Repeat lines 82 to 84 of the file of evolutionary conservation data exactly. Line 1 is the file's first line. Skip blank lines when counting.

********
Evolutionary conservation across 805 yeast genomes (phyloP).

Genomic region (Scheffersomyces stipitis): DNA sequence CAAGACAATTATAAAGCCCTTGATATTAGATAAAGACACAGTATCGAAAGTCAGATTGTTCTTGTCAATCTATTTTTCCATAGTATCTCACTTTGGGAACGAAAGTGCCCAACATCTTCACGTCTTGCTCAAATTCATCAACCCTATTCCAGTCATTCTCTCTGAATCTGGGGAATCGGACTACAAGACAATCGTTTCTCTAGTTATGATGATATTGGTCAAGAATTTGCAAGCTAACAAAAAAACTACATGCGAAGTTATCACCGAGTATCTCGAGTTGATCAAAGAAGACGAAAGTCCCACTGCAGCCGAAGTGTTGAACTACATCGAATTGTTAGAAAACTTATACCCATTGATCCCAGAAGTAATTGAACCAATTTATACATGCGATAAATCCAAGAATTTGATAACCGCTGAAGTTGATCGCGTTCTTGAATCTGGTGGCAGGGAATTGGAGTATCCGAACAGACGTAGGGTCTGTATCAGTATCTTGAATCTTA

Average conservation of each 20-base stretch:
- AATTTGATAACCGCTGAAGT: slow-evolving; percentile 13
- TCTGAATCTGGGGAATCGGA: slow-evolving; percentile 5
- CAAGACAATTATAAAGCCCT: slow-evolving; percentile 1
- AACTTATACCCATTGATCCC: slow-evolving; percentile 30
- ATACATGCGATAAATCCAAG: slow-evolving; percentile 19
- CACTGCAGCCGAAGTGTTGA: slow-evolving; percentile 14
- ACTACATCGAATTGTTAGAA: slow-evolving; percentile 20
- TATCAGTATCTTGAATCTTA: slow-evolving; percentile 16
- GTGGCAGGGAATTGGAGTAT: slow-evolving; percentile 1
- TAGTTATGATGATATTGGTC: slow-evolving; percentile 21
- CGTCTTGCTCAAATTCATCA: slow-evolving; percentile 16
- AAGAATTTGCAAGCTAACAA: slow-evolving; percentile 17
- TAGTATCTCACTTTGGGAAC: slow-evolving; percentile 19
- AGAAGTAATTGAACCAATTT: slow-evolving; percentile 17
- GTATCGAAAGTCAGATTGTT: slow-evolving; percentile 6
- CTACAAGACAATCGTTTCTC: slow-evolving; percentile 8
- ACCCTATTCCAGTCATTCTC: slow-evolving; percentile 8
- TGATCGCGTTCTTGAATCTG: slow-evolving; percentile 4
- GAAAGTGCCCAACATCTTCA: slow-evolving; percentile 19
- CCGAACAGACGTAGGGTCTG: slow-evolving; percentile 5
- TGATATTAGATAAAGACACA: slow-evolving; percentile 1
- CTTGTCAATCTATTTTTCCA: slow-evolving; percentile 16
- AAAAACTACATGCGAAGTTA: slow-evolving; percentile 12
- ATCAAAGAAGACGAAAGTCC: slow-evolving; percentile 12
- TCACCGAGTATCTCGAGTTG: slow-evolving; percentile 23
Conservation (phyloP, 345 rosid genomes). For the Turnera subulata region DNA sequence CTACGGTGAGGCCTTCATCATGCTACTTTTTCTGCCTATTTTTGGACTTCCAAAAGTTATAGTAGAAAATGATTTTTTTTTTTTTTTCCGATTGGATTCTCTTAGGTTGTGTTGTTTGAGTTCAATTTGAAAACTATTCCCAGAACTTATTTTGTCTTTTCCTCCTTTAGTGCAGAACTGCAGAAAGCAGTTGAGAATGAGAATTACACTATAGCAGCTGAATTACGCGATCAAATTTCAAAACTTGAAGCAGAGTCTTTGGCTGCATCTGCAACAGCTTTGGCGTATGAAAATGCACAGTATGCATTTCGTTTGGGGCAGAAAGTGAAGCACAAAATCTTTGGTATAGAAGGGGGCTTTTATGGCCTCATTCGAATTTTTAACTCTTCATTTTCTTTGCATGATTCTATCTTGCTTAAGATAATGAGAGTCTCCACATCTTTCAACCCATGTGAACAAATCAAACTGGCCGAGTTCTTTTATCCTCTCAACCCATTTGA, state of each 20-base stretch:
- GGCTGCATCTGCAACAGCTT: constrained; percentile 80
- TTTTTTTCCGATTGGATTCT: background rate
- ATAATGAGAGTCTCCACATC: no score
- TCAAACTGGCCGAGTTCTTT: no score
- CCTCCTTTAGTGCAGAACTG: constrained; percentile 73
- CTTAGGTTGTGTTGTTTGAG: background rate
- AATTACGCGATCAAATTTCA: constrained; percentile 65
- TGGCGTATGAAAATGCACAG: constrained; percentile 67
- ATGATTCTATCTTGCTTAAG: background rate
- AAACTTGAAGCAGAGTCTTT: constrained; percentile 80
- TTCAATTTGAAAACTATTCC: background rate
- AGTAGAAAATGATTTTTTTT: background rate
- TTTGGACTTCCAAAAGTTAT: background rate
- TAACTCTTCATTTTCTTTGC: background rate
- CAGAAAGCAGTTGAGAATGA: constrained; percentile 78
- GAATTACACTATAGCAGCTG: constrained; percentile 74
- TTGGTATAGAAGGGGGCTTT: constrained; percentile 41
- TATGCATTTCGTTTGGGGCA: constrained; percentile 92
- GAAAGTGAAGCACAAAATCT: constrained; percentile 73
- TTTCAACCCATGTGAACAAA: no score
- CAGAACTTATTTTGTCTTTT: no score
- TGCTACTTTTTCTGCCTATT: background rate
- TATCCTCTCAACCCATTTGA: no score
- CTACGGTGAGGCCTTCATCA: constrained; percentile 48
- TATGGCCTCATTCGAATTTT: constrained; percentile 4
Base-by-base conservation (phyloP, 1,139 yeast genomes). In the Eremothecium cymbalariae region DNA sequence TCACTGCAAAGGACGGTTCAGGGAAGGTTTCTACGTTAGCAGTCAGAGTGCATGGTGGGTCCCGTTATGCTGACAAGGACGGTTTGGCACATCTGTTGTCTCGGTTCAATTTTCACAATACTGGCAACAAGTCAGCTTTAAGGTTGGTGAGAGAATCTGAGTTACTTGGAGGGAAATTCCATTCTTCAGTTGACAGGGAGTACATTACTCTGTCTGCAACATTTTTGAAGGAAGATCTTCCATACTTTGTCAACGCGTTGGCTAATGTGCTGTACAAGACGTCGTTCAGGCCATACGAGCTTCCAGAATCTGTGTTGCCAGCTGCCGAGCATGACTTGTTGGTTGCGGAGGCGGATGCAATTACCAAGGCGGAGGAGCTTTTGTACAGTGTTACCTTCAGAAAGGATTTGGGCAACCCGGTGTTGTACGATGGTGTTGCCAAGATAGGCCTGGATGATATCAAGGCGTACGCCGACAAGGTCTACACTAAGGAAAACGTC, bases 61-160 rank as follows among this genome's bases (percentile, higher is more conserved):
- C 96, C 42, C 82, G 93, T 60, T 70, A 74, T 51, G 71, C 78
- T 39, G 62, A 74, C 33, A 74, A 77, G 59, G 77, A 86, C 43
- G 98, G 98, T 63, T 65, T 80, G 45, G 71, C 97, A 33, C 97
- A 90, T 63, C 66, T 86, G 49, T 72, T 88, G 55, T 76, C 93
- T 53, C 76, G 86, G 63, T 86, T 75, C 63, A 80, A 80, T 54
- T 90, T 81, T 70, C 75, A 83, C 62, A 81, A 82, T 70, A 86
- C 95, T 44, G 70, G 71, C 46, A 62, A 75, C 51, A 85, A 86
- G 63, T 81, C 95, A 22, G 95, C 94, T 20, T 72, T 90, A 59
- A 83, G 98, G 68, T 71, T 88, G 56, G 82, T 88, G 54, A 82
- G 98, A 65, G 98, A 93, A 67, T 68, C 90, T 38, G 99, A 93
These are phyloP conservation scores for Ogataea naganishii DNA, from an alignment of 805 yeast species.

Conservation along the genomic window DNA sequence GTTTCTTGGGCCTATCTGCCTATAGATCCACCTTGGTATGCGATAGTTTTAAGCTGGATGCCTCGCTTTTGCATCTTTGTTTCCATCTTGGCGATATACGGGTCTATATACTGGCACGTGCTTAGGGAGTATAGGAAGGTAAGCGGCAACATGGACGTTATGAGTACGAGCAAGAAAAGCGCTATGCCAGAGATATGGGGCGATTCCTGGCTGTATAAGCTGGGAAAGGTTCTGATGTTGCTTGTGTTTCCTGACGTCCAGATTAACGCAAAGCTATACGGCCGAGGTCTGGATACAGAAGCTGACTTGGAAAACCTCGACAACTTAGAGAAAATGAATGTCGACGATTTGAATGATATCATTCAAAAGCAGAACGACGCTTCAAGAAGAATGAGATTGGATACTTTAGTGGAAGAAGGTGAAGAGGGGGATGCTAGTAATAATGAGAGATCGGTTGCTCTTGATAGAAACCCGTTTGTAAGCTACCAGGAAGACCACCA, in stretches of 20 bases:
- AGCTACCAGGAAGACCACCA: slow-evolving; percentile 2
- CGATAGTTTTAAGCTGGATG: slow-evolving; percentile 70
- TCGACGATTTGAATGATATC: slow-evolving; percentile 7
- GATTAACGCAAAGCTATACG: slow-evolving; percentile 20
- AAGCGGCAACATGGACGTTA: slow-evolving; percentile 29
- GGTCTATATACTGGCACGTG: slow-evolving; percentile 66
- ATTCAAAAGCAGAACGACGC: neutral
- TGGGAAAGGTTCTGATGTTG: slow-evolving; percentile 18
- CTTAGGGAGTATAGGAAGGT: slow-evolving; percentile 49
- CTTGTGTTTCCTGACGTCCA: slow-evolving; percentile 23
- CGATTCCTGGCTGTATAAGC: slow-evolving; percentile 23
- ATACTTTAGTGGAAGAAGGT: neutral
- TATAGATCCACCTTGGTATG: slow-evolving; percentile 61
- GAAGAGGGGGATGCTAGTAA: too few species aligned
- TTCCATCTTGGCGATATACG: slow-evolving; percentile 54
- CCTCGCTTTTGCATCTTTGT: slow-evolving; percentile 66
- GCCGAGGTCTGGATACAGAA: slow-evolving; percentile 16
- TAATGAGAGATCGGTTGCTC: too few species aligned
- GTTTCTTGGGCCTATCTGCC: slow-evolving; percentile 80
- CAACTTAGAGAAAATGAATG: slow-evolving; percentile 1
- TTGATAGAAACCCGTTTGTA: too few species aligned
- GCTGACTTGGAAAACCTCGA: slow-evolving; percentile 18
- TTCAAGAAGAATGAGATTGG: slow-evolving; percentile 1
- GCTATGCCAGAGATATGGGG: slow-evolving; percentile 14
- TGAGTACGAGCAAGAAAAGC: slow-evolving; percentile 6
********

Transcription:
- TTCCATCTTGGCGATATACG: slow-evolving; percentile 54
- CCTCGCTTTTGCATCTTTGT: slow-evolving; percentile 66
- GCCGAGGTCTGGATACAGAA: slow-evolving; percentile 16